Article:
Querying with Cypher

This guide explains the basic concepts of Cypher, Neo4j’s graph query language. You should be able to read and understand Cypher queries after finishing this guide.
You should be familiar with graph database concepts and the property graph model.


Cypher Keywords

Just like with most programming languages, there are a few words in Cypher reserved for specific actions in parts of a query. We need to be able to create, read, update, or delete data in Neo4j, and keywords help us accomplish that functionality. Let us look more in detail at two common keywords (more will be covered in upcoming guides).


The MATCH keyword in Cypher is what searches for an existing node, relationship, label, property, or pattern in the database. If you are familiar with SQL, MATCH works pretty much like SELECT in SQL.

You can find all node labels in the database, search for a particular node, find all the nodes with a particular relationship, look for patterns of nodes and relationships, and much more using MATCH.


The RETURN keyword in Cypher specifies what values or results you might want to return from a Cypher query. You can tell Cypher to return nodes, relationships, node and relationship properties, or patterns in your query results. RETURN is not required when doing write procedures, but is needed for reads.

The node and relationship variables we discussed earlier become important when using RETURN. In order to bring back nodes, relationships, properties, or patterns, you need to have variables specified in your MATCH clause for the data you want to return.

Cypher Examples

Let us look at some examples of the syntax we have learned so far using MATCH and RETURN keywords. Each example will start with an explanation of what we are trying to achieve and have an image below of the results of the query run in Neo4j Browser.

  • Example 1: Find the labeled Person nodes in the graph. Note that we must use a variable like p for the Person node if we want retrieve the node in the RETURN clause.

MATCH (p:Person)
  • Example 2: Find Person nodes in the graph that have a name of 'Jennifer'. Remember that we can name our variable anything we want, as long as we reference that same name later.

MATCH (jenn:Person {name: 'Jennifer'})
  • Example 3: Find which Company Jennifer works for.

Explanation: we know we need to find Jennifer’s Person node, and we need to find the Company node she is connected to. To do that, we need to follow the WORKS_FOR relationship from Jennifer’s Person node to the Company node. We have also specified a label of Company so that the query will only look at nodes with that label. Since we only care about returning the company in this query, we need to give that node a variable (company) but do not need to give variables for the Person node or WORKS_FOR relationship.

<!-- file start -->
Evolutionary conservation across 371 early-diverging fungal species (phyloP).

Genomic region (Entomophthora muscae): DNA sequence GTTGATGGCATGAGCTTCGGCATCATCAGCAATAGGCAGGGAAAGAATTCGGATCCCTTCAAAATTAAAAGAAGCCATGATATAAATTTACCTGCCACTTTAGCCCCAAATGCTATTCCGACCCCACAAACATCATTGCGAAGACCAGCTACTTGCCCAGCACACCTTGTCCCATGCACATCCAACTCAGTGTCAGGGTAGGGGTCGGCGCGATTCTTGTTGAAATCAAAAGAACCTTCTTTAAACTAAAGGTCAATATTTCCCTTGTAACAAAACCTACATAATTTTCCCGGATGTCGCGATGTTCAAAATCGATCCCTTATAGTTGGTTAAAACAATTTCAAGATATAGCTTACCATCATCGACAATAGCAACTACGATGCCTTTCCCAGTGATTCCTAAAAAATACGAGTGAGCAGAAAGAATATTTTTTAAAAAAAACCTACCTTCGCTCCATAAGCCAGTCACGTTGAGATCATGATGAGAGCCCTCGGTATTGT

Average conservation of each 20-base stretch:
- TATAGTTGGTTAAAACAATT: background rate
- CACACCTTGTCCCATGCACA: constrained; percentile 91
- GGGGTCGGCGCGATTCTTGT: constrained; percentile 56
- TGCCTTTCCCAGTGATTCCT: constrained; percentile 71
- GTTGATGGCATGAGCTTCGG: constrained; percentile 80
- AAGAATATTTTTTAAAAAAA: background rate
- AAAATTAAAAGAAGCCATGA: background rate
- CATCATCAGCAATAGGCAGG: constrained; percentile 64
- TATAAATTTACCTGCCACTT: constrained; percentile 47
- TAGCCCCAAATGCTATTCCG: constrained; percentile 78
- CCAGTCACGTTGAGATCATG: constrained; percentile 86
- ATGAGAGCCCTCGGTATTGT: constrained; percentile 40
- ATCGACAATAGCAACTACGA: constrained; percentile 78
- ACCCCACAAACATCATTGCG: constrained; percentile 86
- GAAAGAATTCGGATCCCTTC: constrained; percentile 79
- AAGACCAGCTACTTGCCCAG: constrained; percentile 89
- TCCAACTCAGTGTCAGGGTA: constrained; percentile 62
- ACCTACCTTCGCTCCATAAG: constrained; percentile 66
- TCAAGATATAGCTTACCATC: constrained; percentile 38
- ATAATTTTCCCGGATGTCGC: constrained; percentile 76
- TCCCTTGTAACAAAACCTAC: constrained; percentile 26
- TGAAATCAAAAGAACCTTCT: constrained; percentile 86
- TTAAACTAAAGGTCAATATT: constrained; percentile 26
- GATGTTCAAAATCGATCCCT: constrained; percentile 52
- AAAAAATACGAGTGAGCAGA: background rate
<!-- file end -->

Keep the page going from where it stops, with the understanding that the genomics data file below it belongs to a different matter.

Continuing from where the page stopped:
MATCH (:Person {name: 'Jennifer'})-[:WORKS_FOR]->(company:Company)
RETURN company
  • Example 4: Find which Company Jennifer works for, but this time, return only the name of the company.

Explanation: this query is very similar to Example 3. Example 3 returned the entire Company node with all its properties. For this example, we still need to find Jennifer’s company, but now we only care about its name. We will need to access the node’s name property using the syntax variable.property to return the name value.

MATCH (:Person {name: 'Jennifer'})-[:WORKS_FOR]->(company:Company)
RETURN company.name

Aliasing Return Values

Not all properties are simple like our company.name example above. Some properties have poor names due to property length, multi-word descriptions, developer jargon, and other shortcuts. These naming conventions can be difficult to read, especially if they end up on reports and other user-facing interfaces.

Just like with SQL, you can rename return results by using the AS keyword and aliasing the property with a cleaner name. We can look at a mocked-up example to list a customer’s orders and the number of items in the order.

//poorly-named property
MATCH (kristen:Customer {name:'Kristen'})-[rel:PURCHASED]-(order:Order)
RETURN order.orderId, order.orderDate, kristen.customerIdNo, order.orderTotalNoOfItems

//cleaner printed results with aliasing
MATCH (kristen:Customer {name:'Kristen'})-[rel:PURCHASED]-(order:Order)
RETURN order.orderId AS OrderID, order.orderDate AS `Purchase Date`,
       kristen.customerIdNo AS CustomerID, order.orderNumOfLineItems AS `Number Of Items`
Results Without Aliases:

cypher without aliases

Results With Aliases:

cypher with aliases

You can specify return aliases that have spaces by using the backtick character before and after the alias (order.orderDate AS Purchase Date). If you do not have an alias that contains spaces, then you do not need to use backticks.

Next Steps

Now that you know how to write nodes, relationships, properties, and patterns in Cypher for reading existing data, you can begin exploring data that exists in a Neo4j database. We will look at more MATCH capabilities in an upcoming guide, as well as how to write Cypher for create, update, and delete operations with your data.

User Contributed Notes